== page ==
- Posted April 8, 2014 by
Weak steel bars put Filipino lives at stake
PHILIPPINE Senator Bam Aquino on Tuesday warned that 300,000 lives are at stake due to substandard reinforcement bars created from wire rods and used in estimated 60,000 houses in different parts of the country.
"Sixty thousands houses is not a joke. That's 300,000 lives we're talking about," Aquino said during the hearing of the Senate Committee on Trade, Commerce and Entrepreneurship on the rampant selling and distribution of substandard and smuggled steel in the country.
"What happened in Bohol and Cebu (in Central Philippines) during last year's earthquake could happen again anytime and anywhere due to the use of substandard steel in some structures," Aquino said
During the hearing, stakeholders led by the Department of Trade and Industry (DTI) and the Philippine Iron and Steel Institute (PISI) revealed that substandard and smuggled steel are being sold in different parts of the country.
From 2009 to 2013, the DTI's market monitoring enforcement team discovered that 49 percent of outlets it visited in 61 provinces were selling substandard angle bars.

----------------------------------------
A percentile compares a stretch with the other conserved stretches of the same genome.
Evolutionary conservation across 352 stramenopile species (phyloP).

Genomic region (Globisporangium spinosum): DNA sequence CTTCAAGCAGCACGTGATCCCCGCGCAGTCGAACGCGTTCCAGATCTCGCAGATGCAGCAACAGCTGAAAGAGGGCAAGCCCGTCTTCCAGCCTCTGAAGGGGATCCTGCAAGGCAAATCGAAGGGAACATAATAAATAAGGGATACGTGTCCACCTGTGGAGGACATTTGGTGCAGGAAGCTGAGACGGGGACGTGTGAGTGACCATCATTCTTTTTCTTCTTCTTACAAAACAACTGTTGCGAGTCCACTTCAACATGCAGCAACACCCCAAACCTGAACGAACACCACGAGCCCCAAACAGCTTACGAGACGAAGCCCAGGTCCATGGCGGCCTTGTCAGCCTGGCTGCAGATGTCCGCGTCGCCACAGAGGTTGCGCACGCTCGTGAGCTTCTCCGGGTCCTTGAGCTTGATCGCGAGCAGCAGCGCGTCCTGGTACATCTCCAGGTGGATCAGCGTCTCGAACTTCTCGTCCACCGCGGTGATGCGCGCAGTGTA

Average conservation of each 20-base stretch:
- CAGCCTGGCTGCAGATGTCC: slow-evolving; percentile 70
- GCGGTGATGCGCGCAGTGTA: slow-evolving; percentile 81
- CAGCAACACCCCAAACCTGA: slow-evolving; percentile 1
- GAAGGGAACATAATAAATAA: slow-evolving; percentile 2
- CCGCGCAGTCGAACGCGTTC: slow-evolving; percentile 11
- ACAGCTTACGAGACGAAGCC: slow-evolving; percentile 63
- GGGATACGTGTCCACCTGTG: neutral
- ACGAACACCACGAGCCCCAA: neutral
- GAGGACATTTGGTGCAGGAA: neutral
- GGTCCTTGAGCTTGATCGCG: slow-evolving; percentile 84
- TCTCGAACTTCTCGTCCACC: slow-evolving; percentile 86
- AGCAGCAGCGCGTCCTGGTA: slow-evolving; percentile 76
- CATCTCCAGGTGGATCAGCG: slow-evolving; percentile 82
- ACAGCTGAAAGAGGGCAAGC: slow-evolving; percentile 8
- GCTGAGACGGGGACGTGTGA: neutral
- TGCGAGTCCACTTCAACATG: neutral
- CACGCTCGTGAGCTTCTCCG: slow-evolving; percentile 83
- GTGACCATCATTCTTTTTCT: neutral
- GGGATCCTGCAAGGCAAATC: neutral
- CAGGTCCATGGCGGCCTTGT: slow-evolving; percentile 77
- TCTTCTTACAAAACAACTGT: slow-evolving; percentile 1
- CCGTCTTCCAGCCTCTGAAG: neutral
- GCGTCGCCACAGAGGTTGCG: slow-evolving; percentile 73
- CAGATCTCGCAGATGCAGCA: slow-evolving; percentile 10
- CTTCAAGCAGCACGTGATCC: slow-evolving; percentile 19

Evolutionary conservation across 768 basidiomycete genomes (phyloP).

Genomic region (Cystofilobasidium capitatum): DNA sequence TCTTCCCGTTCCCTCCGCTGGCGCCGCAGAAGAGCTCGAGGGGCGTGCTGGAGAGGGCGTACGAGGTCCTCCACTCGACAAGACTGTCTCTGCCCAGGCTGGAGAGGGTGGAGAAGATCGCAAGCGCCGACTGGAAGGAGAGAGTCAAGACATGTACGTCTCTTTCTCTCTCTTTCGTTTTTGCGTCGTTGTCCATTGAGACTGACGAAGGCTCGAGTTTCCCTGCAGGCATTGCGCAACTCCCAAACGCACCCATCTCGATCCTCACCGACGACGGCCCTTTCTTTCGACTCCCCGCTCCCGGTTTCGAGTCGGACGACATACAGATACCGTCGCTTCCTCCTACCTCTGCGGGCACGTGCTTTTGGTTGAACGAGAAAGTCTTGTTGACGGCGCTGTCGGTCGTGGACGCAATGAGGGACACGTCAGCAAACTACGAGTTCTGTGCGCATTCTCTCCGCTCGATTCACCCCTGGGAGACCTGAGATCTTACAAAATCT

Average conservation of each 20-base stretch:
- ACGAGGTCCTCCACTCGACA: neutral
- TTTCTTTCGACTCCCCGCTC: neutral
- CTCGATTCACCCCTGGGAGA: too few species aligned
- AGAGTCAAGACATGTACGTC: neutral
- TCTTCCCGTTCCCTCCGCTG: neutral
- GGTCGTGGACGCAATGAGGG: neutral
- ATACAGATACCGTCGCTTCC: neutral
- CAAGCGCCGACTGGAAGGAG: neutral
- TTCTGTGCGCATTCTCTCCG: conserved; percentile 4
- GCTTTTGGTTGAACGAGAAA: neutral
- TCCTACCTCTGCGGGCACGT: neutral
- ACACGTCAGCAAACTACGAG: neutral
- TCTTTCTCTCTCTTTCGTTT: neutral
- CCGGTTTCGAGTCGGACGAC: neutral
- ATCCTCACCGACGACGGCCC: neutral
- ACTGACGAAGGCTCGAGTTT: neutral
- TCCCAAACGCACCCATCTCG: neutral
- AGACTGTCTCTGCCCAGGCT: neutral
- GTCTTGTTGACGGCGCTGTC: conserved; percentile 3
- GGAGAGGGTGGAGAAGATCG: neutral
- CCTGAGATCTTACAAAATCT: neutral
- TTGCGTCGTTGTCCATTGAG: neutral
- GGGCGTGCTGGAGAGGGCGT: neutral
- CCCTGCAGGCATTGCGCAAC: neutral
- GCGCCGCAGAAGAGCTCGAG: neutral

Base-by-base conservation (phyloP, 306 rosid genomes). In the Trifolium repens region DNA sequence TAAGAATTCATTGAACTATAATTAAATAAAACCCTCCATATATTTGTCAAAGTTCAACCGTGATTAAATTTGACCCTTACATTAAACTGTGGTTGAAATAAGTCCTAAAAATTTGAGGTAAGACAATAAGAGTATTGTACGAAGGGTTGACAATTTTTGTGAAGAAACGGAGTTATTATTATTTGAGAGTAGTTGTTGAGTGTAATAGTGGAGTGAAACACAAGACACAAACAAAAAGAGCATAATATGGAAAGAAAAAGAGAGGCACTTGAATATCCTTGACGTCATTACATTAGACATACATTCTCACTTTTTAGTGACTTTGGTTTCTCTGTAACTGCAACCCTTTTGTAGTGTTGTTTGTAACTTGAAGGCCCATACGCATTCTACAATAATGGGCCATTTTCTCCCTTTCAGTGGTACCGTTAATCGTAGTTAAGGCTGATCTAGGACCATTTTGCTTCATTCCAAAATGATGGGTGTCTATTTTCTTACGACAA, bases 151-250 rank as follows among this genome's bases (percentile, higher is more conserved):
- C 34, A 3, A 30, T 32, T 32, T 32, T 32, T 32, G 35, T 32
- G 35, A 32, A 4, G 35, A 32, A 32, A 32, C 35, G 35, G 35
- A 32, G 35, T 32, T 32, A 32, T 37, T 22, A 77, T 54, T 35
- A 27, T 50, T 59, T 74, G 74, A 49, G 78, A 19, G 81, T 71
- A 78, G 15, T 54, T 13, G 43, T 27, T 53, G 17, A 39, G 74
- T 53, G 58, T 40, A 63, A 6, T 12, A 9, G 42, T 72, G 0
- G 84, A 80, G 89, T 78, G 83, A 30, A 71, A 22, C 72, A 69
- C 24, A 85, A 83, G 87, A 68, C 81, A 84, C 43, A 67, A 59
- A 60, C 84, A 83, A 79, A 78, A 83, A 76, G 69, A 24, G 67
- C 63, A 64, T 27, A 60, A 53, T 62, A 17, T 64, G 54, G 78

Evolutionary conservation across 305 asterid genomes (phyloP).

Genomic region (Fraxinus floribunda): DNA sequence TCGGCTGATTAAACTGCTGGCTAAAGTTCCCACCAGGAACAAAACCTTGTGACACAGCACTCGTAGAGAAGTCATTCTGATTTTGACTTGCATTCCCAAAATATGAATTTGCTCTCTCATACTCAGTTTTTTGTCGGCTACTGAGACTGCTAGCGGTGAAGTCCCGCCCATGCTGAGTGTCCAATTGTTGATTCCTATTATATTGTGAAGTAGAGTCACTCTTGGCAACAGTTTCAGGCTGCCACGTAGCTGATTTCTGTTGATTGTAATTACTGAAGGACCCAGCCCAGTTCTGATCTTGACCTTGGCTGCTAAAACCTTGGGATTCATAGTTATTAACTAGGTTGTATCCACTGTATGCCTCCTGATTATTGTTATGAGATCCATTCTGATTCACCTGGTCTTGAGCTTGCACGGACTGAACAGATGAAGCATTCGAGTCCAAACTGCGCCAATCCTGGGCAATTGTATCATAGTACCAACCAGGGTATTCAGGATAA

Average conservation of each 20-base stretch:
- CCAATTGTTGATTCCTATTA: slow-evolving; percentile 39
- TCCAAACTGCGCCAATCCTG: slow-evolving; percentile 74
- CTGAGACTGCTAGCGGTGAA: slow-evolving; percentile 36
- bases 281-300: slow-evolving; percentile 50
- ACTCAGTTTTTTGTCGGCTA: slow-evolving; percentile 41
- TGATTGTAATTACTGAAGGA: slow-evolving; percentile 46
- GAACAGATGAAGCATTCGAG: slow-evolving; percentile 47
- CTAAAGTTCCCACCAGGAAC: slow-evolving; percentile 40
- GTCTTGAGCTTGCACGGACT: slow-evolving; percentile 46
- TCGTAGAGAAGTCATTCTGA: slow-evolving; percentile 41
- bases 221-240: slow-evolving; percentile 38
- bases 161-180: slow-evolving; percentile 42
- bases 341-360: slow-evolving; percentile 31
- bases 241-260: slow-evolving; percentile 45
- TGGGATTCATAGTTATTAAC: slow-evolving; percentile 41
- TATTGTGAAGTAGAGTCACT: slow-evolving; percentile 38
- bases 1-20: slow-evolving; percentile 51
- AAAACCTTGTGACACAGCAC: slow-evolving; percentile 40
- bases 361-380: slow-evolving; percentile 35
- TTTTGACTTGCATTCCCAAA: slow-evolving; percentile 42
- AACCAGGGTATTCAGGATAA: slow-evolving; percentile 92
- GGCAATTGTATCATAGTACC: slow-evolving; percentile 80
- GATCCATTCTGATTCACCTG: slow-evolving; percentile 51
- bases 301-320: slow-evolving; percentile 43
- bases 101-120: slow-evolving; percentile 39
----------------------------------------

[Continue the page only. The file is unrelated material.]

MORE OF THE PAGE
Last month, the agency confiscated 1,720 pieces of substandard steel products from several outlets in Caloocan and Malabon.
A similar operation by the DTI in Caloocan City in January led to the confiscation of 10,181 pieces of substandard steel bars and angle bars. Seven manufacturers and five traders were formally charged.
The Steel Angles, Shapes and Sections Manufacturers Association of the Philippines, Inc. (SASSMAPI) revealed that 45 percent of outlets in 18 provinces where they conducted test buy from 2011 to 2014 had substandard angle bars.
PISI, for its part, has called for stiffer penalties on manufacturers of substandard products and better enforcement of customs regulations to curtail rampant smuggling of inferior steel products principally from China.
PISI submitted to the Senate industry data that shows a large discrepancy in the figures China reports as having exported to the Philippines and BOC figures indicating the amount of steel products imported. The discrepancy amounts to nearly half a million metric tons of steel.